The Metaverse as inspiration for the Learning Economy

Metaverse may be hype to many, but this creator economy is inspiring learning. Not just for gamers and youngsters on TikTok, but also for more and more adult learners. Organisations that consciously use creator tools to unlock the untapped knowledge potential of their employees will have an edge. Now that these strategies are easier than ever to implement, it’s time for you to jump in

Learning urgently needs a creator platform like the one we know from the Metaverse. Why? Because at least 70% of all knowledge in organisations comes from internal employees and not from professional instructors or instructional designers. The same happens in non-formal learning environments where young people acquire the skills of the future. Organisations that consciously use creator tools to unlock the untapped knowledge potential of their employees will have an edge. Now that these tools are easier than ever, it’s time to jump in.

The Metaverse as a maker platform

I wrote earlier that the Metaverse is promising, but that there are also many misconceptions. From a tech perspective, however, the tools they use will increasingly blur the lines between edtech, marktech and games. Digital twins and AR in corporate learning environments are not only adding a gaming aspect to learning, but are also making learning ‘lean’. In this way, learning can be applied at the moment it is needed, which certainly has an enormous added value in the manufacturing industry and also speeds up the onboarding process. Organisations that invest in innovative learning strategies are already increasing their appeal in the tight labour market.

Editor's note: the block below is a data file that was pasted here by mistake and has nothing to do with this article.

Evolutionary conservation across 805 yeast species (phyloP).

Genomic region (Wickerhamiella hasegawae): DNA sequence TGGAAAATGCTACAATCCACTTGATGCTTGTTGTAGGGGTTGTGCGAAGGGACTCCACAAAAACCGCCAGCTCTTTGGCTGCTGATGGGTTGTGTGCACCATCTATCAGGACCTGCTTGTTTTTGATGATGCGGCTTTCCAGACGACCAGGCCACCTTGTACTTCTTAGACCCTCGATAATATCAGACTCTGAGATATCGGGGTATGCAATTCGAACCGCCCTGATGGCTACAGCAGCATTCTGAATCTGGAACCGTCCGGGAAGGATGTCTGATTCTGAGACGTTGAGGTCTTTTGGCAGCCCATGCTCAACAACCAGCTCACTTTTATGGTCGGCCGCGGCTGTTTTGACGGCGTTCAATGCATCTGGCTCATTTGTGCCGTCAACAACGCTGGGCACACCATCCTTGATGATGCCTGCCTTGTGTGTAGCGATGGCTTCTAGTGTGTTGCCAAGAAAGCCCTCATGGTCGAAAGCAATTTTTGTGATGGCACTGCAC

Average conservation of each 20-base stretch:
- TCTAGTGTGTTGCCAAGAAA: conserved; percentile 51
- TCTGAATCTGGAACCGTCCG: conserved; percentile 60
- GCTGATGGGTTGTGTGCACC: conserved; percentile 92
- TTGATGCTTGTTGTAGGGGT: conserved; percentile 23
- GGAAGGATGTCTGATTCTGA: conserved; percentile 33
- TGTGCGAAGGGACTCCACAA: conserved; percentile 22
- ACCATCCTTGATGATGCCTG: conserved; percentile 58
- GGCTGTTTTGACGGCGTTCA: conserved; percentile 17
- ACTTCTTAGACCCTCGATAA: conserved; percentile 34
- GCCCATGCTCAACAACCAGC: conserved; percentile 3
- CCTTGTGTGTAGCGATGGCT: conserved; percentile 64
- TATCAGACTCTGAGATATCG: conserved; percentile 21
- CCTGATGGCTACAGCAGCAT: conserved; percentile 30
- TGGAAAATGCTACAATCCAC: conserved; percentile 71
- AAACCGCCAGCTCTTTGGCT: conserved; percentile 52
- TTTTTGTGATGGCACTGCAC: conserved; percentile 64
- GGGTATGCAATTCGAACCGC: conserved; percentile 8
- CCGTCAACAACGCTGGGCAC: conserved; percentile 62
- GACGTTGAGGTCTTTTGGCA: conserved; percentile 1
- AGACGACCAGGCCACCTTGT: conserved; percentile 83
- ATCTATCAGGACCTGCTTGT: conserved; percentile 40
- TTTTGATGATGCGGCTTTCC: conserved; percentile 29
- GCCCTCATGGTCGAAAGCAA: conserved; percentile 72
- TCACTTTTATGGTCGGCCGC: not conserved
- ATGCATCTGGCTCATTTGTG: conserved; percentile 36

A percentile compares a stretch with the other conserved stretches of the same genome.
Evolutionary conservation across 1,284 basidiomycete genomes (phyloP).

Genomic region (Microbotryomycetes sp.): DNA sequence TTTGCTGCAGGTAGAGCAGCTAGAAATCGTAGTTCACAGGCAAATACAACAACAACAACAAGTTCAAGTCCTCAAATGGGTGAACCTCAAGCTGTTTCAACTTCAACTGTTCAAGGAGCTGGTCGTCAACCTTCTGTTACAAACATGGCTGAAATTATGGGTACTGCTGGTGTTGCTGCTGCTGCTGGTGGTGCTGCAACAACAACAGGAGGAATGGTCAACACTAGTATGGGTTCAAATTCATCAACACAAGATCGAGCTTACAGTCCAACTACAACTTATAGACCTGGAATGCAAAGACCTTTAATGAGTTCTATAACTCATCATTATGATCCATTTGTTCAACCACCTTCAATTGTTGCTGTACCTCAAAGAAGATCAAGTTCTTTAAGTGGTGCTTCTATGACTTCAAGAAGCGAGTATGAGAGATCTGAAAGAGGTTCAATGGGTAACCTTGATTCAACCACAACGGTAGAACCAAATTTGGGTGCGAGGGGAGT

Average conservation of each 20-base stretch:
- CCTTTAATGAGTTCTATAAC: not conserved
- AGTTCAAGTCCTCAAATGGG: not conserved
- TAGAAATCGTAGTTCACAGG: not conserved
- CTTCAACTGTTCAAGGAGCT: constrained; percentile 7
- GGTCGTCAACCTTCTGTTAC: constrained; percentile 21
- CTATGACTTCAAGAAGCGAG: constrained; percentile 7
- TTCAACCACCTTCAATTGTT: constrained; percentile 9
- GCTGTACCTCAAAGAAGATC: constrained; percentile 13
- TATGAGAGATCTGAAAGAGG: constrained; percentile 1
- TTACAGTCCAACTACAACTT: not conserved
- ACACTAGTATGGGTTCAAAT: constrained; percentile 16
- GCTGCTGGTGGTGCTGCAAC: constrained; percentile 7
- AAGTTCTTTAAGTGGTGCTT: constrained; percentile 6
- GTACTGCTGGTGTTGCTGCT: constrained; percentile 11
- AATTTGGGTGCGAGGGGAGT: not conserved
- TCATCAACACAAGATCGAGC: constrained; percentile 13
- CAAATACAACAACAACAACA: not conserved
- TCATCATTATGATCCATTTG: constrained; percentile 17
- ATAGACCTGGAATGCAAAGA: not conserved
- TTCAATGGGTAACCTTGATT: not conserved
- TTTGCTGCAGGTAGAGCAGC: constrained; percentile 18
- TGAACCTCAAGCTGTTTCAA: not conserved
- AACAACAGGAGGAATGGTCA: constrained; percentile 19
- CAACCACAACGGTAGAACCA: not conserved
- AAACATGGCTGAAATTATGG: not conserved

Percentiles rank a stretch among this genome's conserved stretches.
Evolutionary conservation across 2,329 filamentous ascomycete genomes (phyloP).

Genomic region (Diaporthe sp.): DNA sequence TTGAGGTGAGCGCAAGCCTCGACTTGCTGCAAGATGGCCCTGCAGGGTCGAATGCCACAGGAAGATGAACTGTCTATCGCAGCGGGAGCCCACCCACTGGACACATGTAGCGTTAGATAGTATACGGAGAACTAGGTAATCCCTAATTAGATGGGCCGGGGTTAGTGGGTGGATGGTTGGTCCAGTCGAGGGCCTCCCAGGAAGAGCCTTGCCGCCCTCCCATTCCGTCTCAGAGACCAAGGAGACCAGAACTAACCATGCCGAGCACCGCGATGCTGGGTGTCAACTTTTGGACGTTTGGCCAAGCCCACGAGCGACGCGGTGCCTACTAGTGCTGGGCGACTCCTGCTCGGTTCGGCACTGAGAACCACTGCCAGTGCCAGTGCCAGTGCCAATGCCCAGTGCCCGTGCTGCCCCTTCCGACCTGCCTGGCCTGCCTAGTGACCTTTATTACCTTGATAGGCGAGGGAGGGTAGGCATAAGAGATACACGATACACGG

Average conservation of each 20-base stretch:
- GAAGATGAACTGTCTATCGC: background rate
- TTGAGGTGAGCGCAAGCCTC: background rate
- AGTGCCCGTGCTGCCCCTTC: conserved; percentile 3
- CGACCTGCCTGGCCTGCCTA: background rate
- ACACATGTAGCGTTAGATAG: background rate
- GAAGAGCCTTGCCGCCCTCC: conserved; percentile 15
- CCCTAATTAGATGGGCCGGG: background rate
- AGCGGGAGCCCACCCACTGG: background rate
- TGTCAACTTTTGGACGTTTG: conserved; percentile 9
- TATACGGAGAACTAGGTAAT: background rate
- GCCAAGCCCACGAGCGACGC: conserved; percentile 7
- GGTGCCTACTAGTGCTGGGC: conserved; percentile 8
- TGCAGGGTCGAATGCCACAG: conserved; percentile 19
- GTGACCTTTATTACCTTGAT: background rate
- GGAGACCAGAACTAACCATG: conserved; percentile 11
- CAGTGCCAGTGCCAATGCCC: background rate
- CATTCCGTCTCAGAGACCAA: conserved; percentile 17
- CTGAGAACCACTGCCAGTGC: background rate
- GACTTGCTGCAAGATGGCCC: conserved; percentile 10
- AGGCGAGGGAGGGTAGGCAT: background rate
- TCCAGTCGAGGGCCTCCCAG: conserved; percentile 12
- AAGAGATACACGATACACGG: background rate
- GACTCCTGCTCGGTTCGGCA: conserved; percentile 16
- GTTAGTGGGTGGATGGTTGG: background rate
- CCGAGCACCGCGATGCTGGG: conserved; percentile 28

However, these hype tools are not the only added value we see coming from the Meta-worlds and online media. Platforms like Roblox and Fortnite are popular creator worlds where users craft experiences for each other with video content and games. Even if you never heard of these popular platforms, it is almost unthinkable that you never heard of social video app TikTok. On September 1, ByteDance Ltd., the company behind TikTok, passed the 1 billion monthly active users mark and continues to tap into new audiences. All these applications rely on creative tools and algorithms to connect users of interest in a human-to-human approach. This is exactly what innovative learning platforms are also trying to do. A clear example of the blurring between EdTech and MarkTech is that TikTok is increasingly profiling itself as a platform for social learning.

Creator economy for a corporate learning boost

Social learning also provides added value for organisations that wish to activate and boost the collective knowledge of their staff. However, organising this effectively and efficiently is a challenge for many managers. Yet, we see that social learning strategies that make use of the symbiosis between people and technology quickly produce interesting results.

More and more LXP and micro-learning platforms offer very simple authoring tools, making it as easy for an employee to share content, or knowledge, as it is to post on Instragram. However, these clever tools alone are nothing without a tailored strategy for participants to effectively participate in the opportunities this technology offers. In this case, customised creative gamification can be a boost to the organisation’s learning culture. Customisation is the key word and this requires a holistic approach that takes into account the individuality of the employees, the leadership and the organisational culture.